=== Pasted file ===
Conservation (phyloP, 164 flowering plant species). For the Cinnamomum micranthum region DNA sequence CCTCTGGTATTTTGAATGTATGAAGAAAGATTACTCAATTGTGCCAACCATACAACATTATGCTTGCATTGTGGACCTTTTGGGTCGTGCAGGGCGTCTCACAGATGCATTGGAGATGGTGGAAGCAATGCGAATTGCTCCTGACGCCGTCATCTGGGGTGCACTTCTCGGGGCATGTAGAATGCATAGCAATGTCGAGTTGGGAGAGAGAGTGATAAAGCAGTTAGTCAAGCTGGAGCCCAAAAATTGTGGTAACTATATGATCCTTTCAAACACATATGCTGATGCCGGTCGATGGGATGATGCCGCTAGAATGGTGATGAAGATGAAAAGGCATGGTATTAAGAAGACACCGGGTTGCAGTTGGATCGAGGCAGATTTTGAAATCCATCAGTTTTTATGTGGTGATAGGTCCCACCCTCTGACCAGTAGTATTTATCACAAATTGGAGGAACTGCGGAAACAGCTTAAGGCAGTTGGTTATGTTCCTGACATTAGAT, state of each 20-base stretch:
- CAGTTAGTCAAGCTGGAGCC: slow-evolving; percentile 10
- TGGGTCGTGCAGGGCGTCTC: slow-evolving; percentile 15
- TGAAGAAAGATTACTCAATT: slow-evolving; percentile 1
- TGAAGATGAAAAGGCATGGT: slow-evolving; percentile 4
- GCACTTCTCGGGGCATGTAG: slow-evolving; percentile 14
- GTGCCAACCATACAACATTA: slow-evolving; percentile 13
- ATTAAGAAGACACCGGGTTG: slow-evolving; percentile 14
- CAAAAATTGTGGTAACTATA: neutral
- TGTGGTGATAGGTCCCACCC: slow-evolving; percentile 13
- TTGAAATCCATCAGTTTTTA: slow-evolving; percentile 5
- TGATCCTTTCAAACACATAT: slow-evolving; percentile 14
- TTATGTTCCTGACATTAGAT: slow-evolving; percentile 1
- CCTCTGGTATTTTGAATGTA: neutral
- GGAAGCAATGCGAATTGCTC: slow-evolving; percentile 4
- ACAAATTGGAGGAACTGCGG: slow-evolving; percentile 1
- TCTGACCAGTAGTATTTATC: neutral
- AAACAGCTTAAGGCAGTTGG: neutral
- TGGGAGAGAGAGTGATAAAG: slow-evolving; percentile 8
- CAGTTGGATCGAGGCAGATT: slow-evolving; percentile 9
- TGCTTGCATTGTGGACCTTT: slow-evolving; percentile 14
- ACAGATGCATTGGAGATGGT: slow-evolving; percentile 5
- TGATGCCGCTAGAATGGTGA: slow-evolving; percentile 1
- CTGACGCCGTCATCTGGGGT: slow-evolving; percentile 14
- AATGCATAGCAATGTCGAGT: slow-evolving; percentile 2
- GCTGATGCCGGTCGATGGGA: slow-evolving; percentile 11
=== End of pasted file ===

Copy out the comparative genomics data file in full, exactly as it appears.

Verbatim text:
Conservation (phyloP, 164 flowering plant species). For the Cinnamomum micranthum region DNA sequence CCTCTGGTATTTTGAATGTATGAAGAAAGATTACTCAATTGTGCCAACCATACAACATTATGCTTGCATTGTGGACCTTTTGGGTCGTGCAGGGCGTCTCACAGATGCATTGGAGATGGTGGAAGCAATGCGAATTGCTCCTGACGCCGTCATCTGGGGTGCACTTCTCGGGGCATGTAGAATGCATAGCAATGTCGAGTTGGGAGAGAGAGTGATAAAGCAGTTAGTCAAGCTGGAGCCCAAAAATTGTGGTAACTATATGATCCTTTCAAACACATATGCTGATGCCGGTCGATGGGATGATGCCGCTAGAATGGTGATGAAGATGAAAAGGCATGGTATTAAGAAGACACCGGGTTGCAGTTGGATCGAGGCAGATTTTGAAATCCATCAGTTTTTATGTGGTGATAGGTCCCACCCTCTGACCAGTAGTATTTATCACAAATTGGAGGAACTGCGGAAACAGCTTAAGGCAGTTGGTTATGTTCCTGACATTAGAT, state of each 20-base stretch:
- CAGTTAGTCAAGCTGGAGCC: slow-evolving; percentile 10
- TGGGTCGTGCAGGGCGTCTC: slow-evolving; percentile 15
- TGAAGAAAGATTACTCAATT: slow-evolving; percentile 1
- TGAAGATGAAAAGGCATGGT: slow-evolving; percentile 4
- GCACTTCTCGGGGCATGTAG: slow-evolving; percentile 14
- GTGCCAACCATACAACATTA: slow-evolving; percentile 13
- ATTAAGAAGACACCGGGTTG: slow-evolving; percentile 14
- CAAAAATTGTGGTAACTATA: neutral
- TGTGGTGATAGGTCCCACCC: slow-evolving; percentile 13
- TTGAAATCCATCAGTTTTTA: slow-evolving; percentile 5
- TGATCCTTTCAAACACATAT: slow-evolving; percentile 14
- TTATGTTCCTGACATTAGAT: slow-evolving; percentile 1
- CCTCTGGTATTTTGAATGTA: neutral
- GGAAGCAATGCGAATTGCTC: slow-evolving; percentile 4
- ACAAATTGGAGGAACTGCGG: slow-evolving; percentile 1
- TCTGACCAGTAGTATTTATC: neutral
- AAACAGCTTAAGGCAGTTGG: neutral
- TGGGAGAGAGAGTGATAAAG: slow-evolving; percentile 8
- CAGTTGGATCGAGGCAGATT: slow-evolving; percentile 9
- TGCTTGCATTGTGGACCTTT: slow-evolving; percentile 14
- ACAGATGCATTGGAGATGGT: slow-evolving; percentile 5
- TGATGCCGCTAGAATGGTGA: slow-evolving; percentile 1
- CTGACGCCGTCATCTGGGGT: slow-evolving; percentile 14
- AATGCATAGCAATGTCGAGT: slow-evolving; percentile 2
- GCTGATGCCGGTCGATGGGA: slow-evolving; percentile 11